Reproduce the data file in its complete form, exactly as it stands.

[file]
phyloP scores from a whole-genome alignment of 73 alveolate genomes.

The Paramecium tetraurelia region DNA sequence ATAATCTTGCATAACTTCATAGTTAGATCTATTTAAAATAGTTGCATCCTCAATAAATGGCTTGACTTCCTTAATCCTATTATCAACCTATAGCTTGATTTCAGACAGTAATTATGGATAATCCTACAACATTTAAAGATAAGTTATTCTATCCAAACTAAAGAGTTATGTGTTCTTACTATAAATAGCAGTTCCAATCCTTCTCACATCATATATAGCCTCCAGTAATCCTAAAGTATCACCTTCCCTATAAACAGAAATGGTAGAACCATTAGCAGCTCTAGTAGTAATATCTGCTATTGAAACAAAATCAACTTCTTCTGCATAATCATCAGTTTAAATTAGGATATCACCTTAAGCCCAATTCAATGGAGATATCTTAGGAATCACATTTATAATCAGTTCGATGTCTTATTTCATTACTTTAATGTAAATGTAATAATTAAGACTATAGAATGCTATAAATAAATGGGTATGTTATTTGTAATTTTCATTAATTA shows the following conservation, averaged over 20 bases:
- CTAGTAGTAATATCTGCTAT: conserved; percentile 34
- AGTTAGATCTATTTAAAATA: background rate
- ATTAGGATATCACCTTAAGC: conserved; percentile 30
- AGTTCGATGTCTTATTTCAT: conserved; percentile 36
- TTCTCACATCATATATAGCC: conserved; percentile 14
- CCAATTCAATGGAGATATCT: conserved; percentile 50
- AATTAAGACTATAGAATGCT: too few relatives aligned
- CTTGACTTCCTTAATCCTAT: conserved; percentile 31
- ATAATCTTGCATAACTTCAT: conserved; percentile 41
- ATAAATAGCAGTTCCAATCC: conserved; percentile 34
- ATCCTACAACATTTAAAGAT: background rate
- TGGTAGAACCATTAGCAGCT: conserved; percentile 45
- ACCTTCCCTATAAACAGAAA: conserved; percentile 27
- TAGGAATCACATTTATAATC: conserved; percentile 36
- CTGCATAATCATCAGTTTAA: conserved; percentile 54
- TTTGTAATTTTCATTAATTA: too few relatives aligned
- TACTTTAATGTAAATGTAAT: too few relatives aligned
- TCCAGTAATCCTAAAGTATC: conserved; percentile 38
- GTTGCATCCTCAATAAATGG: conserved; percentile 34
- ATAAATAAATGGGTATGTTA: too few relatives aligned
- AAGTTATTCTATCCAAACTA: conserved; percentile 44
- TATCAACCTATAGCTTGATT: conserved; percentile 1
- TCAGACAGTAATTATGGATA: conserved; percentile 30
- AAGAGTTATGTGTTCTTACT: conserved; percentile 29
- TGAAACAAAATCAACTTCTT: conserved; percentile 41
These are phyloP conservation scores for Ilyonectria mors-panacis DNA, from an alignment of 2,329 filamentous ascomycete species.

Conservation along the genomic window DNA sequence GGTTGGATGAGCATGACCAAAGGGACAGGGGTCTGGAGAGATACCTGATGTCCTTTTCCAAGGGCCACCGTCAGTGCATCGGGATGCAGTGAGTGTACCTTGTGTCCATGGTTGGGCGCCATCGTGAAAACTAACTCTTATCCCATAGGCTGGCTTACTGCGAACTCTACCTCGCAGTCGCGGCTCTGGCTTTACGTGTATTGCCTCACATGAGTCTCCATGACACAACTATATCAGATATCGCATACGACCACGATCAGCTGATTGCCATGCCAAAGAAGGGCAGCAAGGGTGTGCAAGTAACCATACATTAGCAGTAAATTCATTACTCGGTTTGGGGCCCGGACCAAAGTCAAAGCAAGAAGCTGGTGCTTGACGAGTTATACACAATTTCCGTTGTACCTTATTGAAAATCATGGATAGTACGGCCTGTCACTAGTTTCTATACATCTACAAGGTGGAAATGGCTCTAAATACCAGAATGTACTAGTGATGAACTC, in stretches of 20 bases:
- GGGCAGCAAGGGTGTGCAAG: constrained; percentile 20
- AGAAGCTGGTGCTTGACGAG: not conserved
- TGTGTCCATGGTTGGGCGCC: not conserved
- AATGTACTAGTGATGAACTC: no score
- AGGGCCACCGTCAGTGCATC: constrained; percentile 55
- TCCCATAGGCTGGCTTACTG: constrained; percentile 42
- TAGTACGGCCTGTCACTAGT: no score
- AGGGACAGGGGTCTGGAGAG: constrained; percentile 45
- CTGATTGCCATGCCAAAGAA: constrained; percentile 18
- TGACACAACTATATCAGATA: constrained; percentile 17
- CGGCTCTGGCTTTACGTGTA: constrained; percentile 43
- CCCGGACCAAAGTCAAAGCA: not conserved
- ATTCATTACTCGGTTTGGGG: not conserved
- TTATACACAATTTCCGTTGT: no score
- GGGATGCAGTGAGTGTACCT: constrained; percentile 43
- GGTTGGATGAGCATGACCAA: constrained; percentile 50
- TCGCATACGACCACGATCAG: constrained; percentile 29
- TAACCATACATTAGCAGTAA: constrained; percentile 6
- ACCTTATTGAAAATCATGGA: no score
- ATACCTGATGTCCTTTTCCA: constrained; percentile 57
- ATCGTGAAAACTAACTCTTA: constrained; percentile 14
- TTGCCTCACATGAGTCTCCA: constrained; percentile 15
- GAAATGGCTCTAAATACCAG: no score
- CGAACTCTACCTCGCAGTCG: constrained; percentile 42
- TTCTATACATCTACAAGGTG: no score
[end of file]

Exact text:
phyloP scores from a whole-genome alignment of 73 alveolate genomes.

The Paramecium tetraurelia region DNA sequence ATAATCTTGCATAACTTCATAGTTAGATCTATTTAAAATAGTTGCATCCTCAATAAATGGCTTGACTTCCTTAATCCTATTATCAACCTATAGCTTGATTTCAGACAGTAATTATGGATAATCCTACAACATTTAAAGATAAGTTATTCTATCCAAACTAAAGAGTTATGTGTTCTTACTATAAATAGCAGTTCCAATCCTTCTCACATCATATATAGCCTCCAGTAATCCTAAAGTATCACCTTCCCTATAAACAGAAATGGTAGAACCATTAGCAGCTCTAGTAGTAATATCTGCTATTGAAACAAAATCAACTTCTTCTGCATAATCATCAGTTTAAATTAGGATATCACCTTAAGCCCAATTCAATGGAGATATCTTAGGAATCACATTTATAATCAGTTCGATGTCTTATTTCATTACTTTAATGTAAATGTAATAATTAAGACTATAGAATGCTATAAATAAATGGGTATGTTATTTGTAATTTTCATTAATTA shows the following conservation, averaged over 20 bases:
- CTAGTAGTAATATCTGCTAT: conserved; percentile 34
- AGTTAGATCTATTTAAAATA: background rate
- ATTAGGATATCACCTTAAGC: conserved; percentile 30
- AGTTCGATGTCTTATTTCAT: conserved; percentile 36
- TTCTCACATCATATATAGCC: conserved; percentile 14
- CCAATTCAATGGAGATATCT: conserved; percentile 50
- AATTAAGACTATAGAATGCT: too few relatives aligned
- CTTGACTTCCTTAATCCTAT: conserved; percentile 31
- ATAATCTTGCATAACTTCAT: conserved; percentile 41
- ATAAATAGCAGTTCCAATCC: conserved; percentile 34
- ATCCTACAACATTTAAAGAT: background rate
- TGGTAGAACCATTAGCAGCT: conserved; percentile 45
- ACCTTCCCTATAAACAGAAA: conserved; percentile 27
- TAGGAATCACATTTATAATC: conserved; percentile 36
- CTGCATAATCATCAGTTTAA: conserved; percentile 54
- TTTGTAATTTTCATTAATTA: too few relatives aligned
- TACTTTAATGTAAATGTAAT: too few relatives aligned
- TCCAGTAATCCTAAAGTATC: conserved; percentile 38
- GTTGCATCCTCAATAAATGG: conserved; percentile 34
- ATAAATAAATGGGTATGTTA: too few relatives aligned
- AAGTTATTCTATCCAAACTA: conserved; percentile 44
- TATCAACCTATAGCTTGATT: conserved; percentile 1
- TCAGACAGTAATTATGGATA: conserved; percentile 30
- AAGAGTTATGTGTTCTTACT: conserved; percentile 29
- TGAAACAAAATCAACTTCTT: conserved; percentile 41
These are phyloP conservation scores for Ilyonectria mors-panacis DNA, from an alignment of 2,329 filamentous ascomycete species.

Conservation along the genomic window DNA sequence GGTTGGATGAGCATGACCAAAGGGACAGGGGTCTGGAGAGATACCTGATGTCCTTTTCCAAGGGCCACCGTCAGTGCATCGGGATGCAGTGAGTGTACCTTGTGTCCATGGTTGGGCGCCATCGTGAAAACTAACTCTTATCCCATAGGCTGGCTTACTGCGAACTCTACCTCGCAGTCGCGGCTCTGGCTTTACGTGTATTGCCTCACATGAGTCTCCATGACACAACTATATCAGATATCGCATACGACCACGATCAGCTGATTGCCATGCCAAAGAAGGGCAGCAAGGGTGTGCAAGTAACCATACATTAGCAGTAAATTCATTACTCGGTTTGGGGCCCGGACCAAAGTCAAAGCAAGAAGCTGGTGCTTGACGAGTTATACACAATTTCCGTTGTACCTTATTGAAAATCATGGATAGTACGGCCTGTCACTAGTTTCTATACATCTACAAGGTGGAAATGGCTCTAAATACCAGAATGTACTAGTGATGAACTC, in stretches of 20 bases:
- GGGCAGCAAGGGTGTGCAAG: constrained; percentile 20
- AGAAGCTGGTGCTTGACGAG: not conserved
- TGTGTCCATGGTTGGGCGCC: not conserved
- AATGTACTAGTGATGAACTC: no score
- AGGGCCACCGTCAGTGCATC: constrained; percentile 55
- TCCCATAGGCTGGCTTACTG: constrained; percentile 42
- TAGTACGGCCTGTCACTAGT: no score
- AGGGACAGGGGTCTGGAGAG: constrained; percentile 45
- CTGATTGCCATGCCAAAGAA: constrained; percentile 18
- TGACACAACTATATCAGATA: constrained; percentile 17
- CGGCTCTGGCTTTACGTGTA: constrained; percentile 43
- CCCGGACCAAAGTCAAAGCA: not conserved
- ATTCATTACTCGGTTTGGGG: not conserved
- TTATACACAATTTCCGTTGT: no score
- GGGATGCAGTGAGTGTACCT: constrained; percentile 43
- GGTTGGATGAGCATGACCAA: constrained; percentile 50
- TCGCATACGACCACGATCAG: constrained; percentile 29
- TAACCATACATTAGCAGTAA: constrained; percentile 6
- ACCTTATTGAAAATCATGGA: no score
- ATACCTGATGTCCTTTTCCA: constrained; percentile 57
- ATCGTGAAAACTAACTCTTA: constrained; percentile 14
- TTGCCTCACATGAGTCTCCA: constrained; percentile 15
- GAAATGGCTCTAAATACCAG: no score
- CGAACTCTACCTCGCAGTCG: constrained; percentile 42
- TTCTATACATCTACAAGGTG: no score